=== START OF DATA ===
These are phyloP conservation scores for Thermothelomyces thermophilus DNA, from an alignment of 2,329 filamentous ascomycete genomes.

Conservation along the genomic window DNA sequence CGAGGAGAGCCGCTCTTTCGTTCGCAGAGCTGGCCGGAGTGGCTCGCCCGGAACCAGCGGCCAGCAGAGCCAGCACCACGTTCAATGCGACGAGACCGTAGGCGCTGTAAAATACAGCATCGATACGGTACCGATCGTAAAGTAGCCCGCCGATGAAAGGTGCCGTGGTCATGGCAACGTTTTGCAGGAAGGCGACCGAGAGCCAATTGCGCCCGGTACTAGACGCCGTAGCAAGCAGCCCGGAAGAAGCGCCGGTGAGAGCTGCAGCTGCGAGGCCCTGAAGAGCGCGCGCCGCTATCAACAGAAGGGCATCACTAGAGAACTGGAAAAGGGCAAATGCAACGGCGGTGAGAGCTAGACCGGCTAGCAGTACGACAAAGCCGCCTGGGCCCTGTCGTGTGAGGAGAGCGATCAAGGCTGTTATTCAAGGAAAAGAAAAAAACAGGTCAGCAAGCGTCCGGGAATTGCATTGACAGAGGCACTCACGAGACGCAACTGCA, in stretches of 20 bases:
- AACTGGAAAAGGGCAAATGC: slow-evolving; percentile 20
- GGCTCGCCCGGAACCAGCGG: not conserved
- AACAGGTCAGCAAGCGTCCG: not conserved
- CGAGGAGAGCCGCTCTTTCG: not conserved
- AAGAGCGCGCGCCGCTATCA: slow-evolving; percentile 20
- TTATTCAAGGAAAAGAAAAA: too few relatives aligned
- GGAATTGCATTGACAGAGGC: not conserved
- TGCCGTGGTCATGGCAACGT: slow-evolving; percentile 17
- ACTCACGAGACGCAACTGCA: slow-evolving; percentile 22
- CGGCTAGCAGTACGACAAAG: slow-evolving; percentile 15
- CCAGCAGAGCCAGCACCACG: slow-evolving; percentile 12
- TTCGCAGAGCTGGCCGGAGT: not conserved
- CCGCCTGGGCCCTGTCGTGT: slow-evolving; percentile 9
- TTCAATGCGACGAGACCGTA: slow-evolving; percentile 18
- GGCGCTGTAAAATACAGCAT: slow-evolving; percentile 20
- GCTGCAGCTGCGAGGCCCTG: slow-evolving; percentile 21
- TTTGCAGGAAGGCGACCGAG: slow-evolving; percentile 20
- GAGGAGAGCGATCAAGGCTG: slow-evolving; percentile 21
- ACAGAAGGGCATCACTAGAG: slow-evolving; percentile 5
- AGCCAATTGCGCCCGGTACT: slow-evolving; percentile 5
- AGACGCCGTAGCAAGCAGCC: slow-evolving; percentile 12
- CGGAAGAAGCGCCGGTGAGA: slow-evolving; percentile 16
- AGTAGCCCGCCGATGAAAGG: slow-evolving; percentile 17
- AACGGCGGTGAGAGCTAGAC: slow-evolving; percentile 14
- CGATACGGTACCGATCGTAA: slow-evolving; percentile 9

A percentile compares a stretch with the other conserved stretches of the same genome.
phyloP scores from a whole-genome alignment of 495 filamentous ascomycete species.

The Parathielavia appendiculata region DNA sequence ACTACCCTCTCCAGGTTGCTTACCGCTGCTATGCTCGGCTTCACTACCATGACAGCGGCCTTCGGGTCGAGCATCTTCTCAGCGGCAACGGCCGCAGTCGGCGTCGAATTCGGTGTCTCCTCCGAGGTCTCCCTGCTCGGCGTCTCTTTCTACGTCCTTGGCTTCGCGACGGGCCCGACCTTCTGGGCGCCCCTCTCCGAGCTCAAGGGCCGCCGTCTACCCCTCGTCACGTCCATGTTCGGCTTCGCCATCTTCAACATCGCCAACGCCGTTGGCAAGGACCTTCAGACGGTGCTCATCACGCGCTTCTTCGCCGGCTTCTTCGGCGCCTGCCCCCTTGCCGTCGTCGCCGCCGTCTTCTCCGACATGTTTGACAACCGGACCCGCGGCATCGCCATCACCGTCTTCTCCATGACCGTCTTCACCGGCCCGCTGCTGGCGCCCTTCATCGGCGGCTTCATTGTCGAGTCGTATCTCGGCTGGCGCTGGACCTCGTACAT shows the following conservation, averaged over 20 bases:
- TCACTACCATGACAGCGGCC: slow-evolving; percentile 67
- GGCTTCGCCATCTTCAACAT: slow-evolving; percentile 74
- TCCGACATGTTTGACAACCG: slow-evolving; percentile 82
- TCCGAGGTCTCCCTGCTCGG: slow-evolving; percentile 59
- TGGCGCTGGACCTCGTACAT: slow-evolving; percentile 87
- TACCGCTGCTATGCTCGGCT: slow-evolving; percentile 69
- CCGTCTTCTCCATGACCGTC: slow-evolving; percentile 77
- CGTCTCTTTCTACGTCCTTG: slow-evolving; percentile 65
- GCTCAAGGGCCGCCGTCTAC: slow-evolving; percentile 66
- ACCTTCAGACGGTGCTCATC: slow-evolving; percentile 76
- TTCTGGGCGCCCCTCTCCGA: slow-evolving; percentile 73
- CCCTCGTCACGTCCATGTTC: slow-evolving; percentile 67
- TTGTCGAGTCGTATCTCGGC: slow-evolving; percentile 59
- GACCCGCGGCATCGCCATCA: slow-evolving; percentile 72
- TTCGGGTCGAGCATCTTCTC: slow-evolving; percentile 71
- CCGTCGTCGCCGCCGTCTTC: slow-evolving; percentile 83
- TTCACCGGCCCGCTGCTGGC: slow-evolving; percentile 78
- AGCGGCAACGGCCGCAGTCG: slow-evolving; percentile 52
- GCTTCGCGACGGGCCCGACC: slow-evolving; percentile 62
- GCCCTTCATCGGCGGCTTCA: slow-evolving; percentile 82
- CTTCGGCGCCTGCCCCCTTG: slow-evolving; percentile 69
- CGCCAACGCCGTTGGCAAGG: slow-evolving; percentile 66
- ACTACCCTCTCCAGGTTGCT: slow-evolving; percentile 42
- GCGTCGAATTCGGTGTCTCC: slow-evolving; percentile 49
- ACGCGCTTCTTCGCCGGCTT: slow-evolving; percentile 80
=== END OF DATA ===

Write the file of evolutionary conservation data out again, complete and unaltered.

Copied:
These are phyloP conservation scores for Thermothelomyces thermophilus DNA, from an alignment of 2,329 filamentous ascomycete genomes.

Conservation along the genomic window DNA sequence CGAGGAGAGCCGCTCTTTCGTTCGCAGAGCTGGCCGGAGTGGCTCGCCCGGAACCAGCGGCCAGCAGAGCCAGCACCACGTTCAATGCGACGAGACCGTAGGCGCTGTAAAATACAGCATCGATACGGTACCGATCGTAAAGTAGCCCGCCGATGAAAGGTGCCGTGGTCATGGCAACGTTTTGCAGGAAGGCGACCGAGAGCCAATTGCGCCCGGTACTAGACGCCGTAGCAAGCAGCCCGGAAGAAGCGCCGGTGAGAGCTGCAGCTGCGAGGCCCTGAAGAGCGCGCGCCGCTATCAACAGAAGGGCATCACTAGAGAACTGGAAAAGGGCAAATGCAACGGCGGTGAGAGCTAGACCGGCTAGCAGTACGACAAAGCCGCCTGGGCCCTGTCGTGTGAGGAGAGCGATCAAGGCTGTTATTCAAGGAAAAGAAAAAAACAGGTCAGCAAGCGTCCGGGAATTGCATTGACAGAGGCACTCACGAGACGCAACTGCA, in stretches of 20 bases:
- AACTGGAAAAGGGCAAATGC: slow-evolving; percentile 20
- GGCTCGCCCGGAACCAGCGG: not conserved
- AACAGGTCAGCAAGCGTCCG: not conserved
- CGAGGAGAGCCGCTCTTTCG: not conserved
- AAGAGCGCGCGCCGCTATCA: slow-evolving; percentile 20
- TTATTCAAGGAAAAGAAAAA: too few relatives aligned
- GGAATTGCATTGACAGAGGC: not conserved
- TGCCGTGGTCATGGCAACGT: slow-evolving; percentile 17
- ACTCACGAGACGCAACTGCA: slow-evolving; percentile 22
- CGGCTAGCAGTACGACAAAG: slow-evolving; percentile 15
- CCAGCAGAGCCAGCACCACG: slow-evolving; percentile 12
- TTCGCAGAGCTGGCCGGAGT: not conserved
- CCGCCTGGGCCCTGTCGTGT: slow-evolving; percentile 9
- TTCAATGCGACGAGACCGTA: slow-evolving; percentile 18
- GGCGCTGTAAAATACAGCAT: slow-evolving; percentile 20
- GCTGCAGCTGCGAGGCCCTG: slow-evolving; percentile 21
- TTTGCAGGAAGGCGACCGAG: slow-evolving; percentile 20
- GAGGAGAGCGATCAAGGCTG: slow-evolving; percentile 21
- ACAGAAGGGCATCACTAGAG: slow-evolving; percentile 5
- AGCCAATTGCGCCCGGTACT: slow-evolving; percentile 5
- AGACGCCGTAGCAAGCAGCC: slow-evolving; percentile 12
- CGGAAGAAGCGCCGGTGAGA: slow-evolving; percentile 16
- AGTAGCCCGCCGATGAAAGG: slow-evolving; percentile 17
- AACGGCGGTGAGAGCTAGAC: slow-evolving; percentile 14
- CGATACGGTACCGATCGTAA: slow-evolving; percentile 9

A percentile compares a stretch with the other conserved stretches of the same genome.
phyloP scores from a whole-genome alignment of 495 filamentous ascomycete species.

The Parathielavia appendiculata region DNA sequence ACTACCCTCTCCAGGTTGCTTACCGCTGCTATGCTCGGCTTCACTACCATGACAGCGGCCTTCGGGTCGAGCATCTTCTCAGCGGCAACGGCCGCAGTCGGCGTCGAATTCGGTGTCTCCTCCGAGGTCTCCCTGCTCGGCGTCTCTTTCTACGTCCTTGGCTTCGCGACGGGCCCGACCTTCTGGGCGCCCCTCTCCGAGCTCAAGGGCCGCCGTCTACCCCTCGTCACGTCCATGTTCGGCTTCGCCATCTTCAACATCGCCAACGCCGTTGGCAAGGACCTTCAGACGGTGCTCATCACGCGCTTCTTCGCCGGCTTCTTCGGCGCCTGCCCCCTTGCCGTCGTCGCCGCCGTCTTCTCCGACATGTTTGACAACCGGACCCGCGGCATCGCCATCACCGTCTTCTCCATGACCGTCTTCACCGGCCCGCTGCTGGCGCCCTTCATCGGCGGCTTCATTGTCGAGTCGTATCTCGGCTGGCGCTGGACCTCGTACAT shows the following conservation, averaged over 20 bases:
- TCACTACCATGACAGCGGCC: slow-evolving; percentile 67
- GGCTTCGCCATCTTCAACAT: slow-evolving; percentile 74
- TCCGACATGTTTGACAACCG: slow-evolving; percentile 82
- TCCGAGGTCTCCCTGCTCGG: slow-evolving; percentile 59
- TGGCGCTGGACCTCGTACAT: slow-evolving; percentile 87
- TACCGCTGCTATGCTCGGCT: slow-evolving; percentile 69
- CCGTCTTCTCCATGACCGTC: slow-evolving; percentile 77
- CGTCTCTTTCTACGTCCTTG: slow-evolving; percentile 65
- GCTCAAGGGCCGCCGTCTAC: slow-evolving; percentile 66
- ACCTTCAGACGGTGCTCATC: slow-evolving; percentile 76
- TTCTGGGCGCCCCTCTCCGA: slow-evolving; percentile 73
- CCCTCGTCACGTCCATGTTC: slow-evolving; percentile 67
- TTGTCGAGTCGTATCTCGGC: slow-evolving; percentile 59
- GACCCGCGGCATCGCCATCA: slow-evolving; percentile 72
- TTCGGGTCGAGCATCTTCTC: slow-evolving; percentile 71
- CCGTCGTCGCCGCCGTCTTC: slow-evolving; percentile 83
- TTCACCGGCCCGCTGCTGGC: slow-evolving; percentile 78
- AGCGGCAACGGCCGCAGTCG: slow-evolving; percentile 52
- GCTTCGCGACGGGCCCGACC: slow-evolving; percentile 62
- GCCCTTCATCGGCGGCTTCA: slow-evolving; percentile 82
- CTTCGGCGCCTGCCCCCTTG: slow-evolving; percentile 69
- CGCCAACGCCGTTGGCAAGG: slow-evolving; percentile 66
- ACTACCCTCTCCAGGTTGCT: slow-evolving; percentile 42
- GCGTCGAATTCGGTGTCTCC: slow-evolving; percentile 49
- ACGCGCTTCTTCGCCGGCTT: slow-evolving; percentile 80